Gruadh begins her life story at age nine, when she is briefly kidnapped while riding a horse with her father, Bodhe, and older brother, Farquhar. Violently resisting capture, she grabs the man’s dagger—which he snatches back—and then his brooch, which she stabs through his cheek, causing him to release her.
Throughout her life Gruadh will have to protect herself and the ones she loves, and will have to use violence to defend herself. This is the very first instance in which she realizes that she does have agency and can use violence against those trying to hurt her.
Gruadh falls to the ground and watches Bodhe and Farquhar fight off her attackers. This is the first fight she’s ever seen, and the first time she’s ever watched men die. Her memory of the day is spotty, but she remembers seeing Farquhar die, and her and Bodhe’s grief.
Gruadh realizes how she can use violence to her advantage, but also how it can tear families apart. Early in life, she must reckon with the death of her brother, who died defending her, reaffirming the importance of family.
Gruadh keeps the brooch she used to stab her attacker, although she doesn’t wear it. She explains that it “reminds me to stay strong and wary.”
Gruadh’s strength and suspicion stay with her throughout her life and serve her well. This also recalls her mother’s dying words, when Ailsa urged Gruadh to be strong at all times.
The attacking men belonged to Crinan, mormaer of Atholl. In King Malcolm’s judgment court, Bodhe accuses Crinan of killing Farquhar and kidnapping Gruadh to marry his own son, but the king rules in Crinan’s favor, and Bodhe must pay Crinan for the men Bodhe killed in self-defense. Bodhe will remember this injustice, as will Gruadh.
Throughout her life Gruadh will be confronted with injustices—this is her first experience ending up on the wrong side of a legal judgment, and the sting of the unjust ruling, added to the sting of the death of her brother, will stay with her for life.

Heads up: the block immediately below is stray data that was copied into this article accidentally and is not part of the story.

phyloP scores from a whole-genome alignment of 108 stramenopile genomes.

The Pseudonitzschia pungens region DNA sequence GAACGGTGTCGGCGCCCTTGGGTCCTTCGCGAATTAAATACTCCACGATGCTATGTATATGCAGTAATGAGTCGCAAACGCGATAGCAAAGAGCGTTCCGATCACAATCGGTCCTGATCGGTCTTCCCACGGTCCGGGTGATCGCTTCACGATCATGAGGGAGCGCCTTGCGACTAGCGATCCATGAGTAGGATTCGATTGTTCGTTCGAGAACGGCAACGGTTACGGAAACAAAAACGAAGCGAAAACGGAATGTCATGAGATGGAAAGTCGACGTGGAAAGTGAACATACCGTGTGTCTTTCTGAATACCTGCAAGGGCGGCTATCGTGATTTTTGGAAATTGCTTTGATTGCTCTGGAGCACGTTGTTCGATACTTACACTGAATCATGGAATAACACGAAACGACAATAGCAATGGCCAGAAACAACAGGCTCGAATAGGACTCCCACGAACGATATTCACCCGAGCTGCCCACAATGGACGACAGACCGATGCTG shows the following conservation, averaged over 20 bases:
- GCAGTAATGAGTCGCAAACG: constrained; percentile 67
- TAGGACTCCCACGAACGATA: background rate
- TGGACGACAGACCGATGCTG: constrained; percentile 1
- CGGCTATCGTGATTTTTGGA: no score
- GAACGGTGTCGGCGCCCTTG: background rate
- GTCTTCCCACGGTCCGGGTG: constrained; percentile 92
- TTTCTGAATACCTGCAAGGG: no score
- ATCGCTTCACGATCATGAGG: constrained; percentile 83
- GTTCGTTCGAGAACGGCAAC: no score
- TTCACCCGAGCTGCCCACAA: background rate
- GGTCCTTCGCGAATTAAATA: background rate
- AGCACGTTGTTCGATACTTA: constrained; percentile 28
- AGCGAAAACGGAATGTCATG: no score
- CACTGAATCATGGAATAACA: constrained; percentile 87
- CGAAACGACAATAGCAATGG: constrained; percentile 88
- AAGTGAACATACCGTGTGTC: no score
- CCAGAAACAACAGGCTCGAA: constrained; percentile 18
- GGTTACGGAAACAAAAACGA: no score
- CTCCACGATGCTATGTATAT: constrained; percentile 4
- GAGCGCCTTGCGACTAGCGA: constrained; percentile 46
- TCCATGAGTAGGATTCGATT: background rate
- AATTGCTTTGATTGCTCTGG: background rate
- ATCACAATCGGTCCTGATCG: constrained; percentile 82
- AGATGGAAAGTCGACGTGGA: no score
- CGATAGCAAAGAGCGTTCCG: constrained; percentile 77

After Farquhar’s death, Gruadh becomes Bodhe’s only heir. As a result, her life and blood right becomes even more important. She is descended from generations of kings, and can trace her ancestors back to the Picts and Scotti. She understands that by marrying her, any man could claim the Scottish throne, which puts her in danger.
Gruadh understands that she is more than a woman—she is the result of generations of nobility, and has an obligation to those previous generations. Though she cannot ascend to the throne alone as a woman, proximity to her gives men power and influence. She understands that this places her and her family in danger, both because her heritage encourages others to kidnap her, and because her murder or the murder of her family members would end their bloodline, allowing others to vie for the crown.
Gruadh is abducted again four years later, at thirteen. She goes out with Bethoc and Aella to look for herbs, but does not have anyone give a sian, or protective oath, for them that day. A group of Norsemen kill her guard and carry her away (leaving her friends behind). After a day of travel, she is brought to a long great hall, where men and women are sleeping and eating. Gruadh is tied up and left on a bed in a curtained room to the side of the hall.
Gruadh places faith in Celtic protection spells, blaming this abduction partly on her lapse. Once again, Gruadh’s heritage places her in danger—these men kidnap her because she is Bodhe’s daughter and because she is so valuable to him and to his bloodline.